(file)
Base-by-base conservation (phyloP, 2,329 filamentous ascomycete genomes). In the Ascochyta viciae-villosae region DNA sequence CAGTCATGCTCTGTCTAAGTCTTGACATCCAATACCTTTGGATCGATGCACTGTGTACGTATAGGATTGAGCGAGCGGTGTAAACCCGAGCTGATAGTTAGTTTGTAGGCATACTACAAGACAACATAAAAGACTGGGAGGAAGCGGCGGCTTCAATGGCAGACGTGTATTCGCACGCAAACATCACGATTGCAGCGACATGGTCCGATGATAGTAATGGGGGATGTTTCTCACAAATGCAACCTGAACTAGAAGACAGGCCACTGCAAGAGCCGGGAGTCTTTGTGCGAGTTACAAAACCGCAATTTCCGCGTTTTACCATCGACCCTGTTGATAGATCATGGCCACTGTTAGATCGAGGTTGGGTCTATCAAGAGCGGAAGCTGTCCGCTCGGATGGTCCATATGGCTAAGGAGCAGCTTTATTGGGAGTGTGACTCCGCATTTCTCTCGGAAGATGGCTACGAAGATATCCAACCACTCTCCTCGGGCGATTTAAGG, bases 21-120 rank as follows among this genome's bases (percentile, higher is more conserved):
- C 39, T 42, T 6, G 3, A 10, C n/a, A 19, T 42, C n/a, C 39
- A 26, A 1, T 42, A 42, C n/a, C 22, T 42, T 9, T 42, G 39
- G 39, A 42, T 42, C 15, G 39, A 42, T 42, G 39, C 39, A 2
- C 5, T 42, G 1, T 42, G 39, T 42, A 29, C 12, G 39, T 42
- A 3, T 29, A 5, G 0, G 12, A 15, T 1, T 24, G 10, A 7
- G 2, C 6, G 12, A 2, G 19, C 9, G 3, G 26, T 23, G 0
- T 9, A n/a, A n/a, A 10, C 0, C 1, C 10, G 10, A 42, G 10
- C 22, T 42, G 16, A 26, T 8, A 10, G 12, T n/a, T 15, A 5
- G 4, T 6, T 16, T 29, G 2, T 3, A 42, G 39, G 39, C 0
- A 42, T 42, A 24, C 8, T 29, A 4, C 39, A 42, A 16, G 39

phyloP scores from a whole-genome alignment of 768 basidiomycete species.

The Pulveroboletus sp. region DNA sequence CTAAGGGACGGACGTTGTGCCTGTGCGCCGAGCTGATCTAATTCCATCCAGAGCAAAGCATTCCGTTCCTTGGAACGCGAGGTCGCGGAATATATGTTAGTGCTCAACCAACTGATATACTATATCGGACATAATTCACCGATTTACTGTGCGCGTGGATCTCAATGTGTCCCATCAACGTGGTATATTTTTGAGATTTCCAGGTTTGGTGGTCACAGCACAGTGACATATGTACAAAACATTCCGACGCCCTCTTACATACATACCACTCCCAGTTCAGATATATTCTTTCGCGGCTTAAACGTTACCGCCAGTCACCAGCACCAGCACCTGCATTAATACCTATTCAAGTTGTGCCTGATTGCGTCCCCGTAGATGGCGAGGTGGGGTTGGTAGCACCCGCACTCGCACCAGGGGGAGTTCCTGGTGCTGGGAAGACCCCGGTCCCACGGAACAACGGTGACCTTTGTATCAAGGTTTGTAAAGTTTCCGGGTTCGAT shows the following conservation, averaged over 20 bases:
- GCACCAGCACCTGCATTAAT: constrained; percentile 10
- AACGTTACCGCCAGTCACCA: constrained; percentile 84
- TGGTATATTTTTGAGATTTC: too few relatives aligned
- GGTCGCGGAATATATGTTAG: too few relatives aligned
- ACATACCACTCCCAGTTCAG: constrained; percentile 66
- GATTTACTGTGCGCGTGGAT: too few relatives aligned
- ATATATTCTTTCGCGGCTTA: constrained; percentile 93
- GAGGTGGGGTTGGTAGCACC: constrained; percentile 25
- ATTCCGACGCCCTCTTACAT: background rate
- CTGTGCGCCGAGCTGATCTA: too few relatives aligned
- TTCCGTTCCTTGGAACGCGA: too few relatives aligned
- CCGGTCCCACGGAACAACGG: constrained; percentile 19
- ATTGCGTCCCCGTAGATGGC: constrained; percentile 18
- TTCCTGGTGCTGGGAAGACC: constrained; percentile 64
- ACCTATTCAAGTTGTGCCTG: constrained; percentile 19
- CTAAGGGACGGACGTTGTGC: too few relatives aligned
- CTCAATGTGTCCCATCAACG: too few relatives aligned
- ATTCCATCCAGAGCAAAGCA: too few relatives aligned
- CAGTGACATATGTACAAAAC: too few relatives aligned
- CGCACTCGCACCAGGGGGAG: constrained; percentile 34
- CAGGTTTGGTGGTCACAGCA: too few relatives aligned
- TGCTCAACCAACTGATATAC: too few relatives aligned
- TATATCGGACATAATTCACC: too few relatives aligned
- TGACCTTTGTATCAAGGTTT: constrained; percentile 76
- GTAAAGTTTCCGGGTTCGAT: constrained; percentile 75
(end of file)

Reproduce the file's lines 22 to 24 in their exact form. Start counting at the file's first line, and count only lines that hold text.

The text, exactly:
- ATTCCGACGCCCTCTTACAT: background rate
- CTGTGCGCCGAGCTGATCTA: too few relatives aligned
- TTCCGTTCCTTGGAACGCGA: too few relatives aligned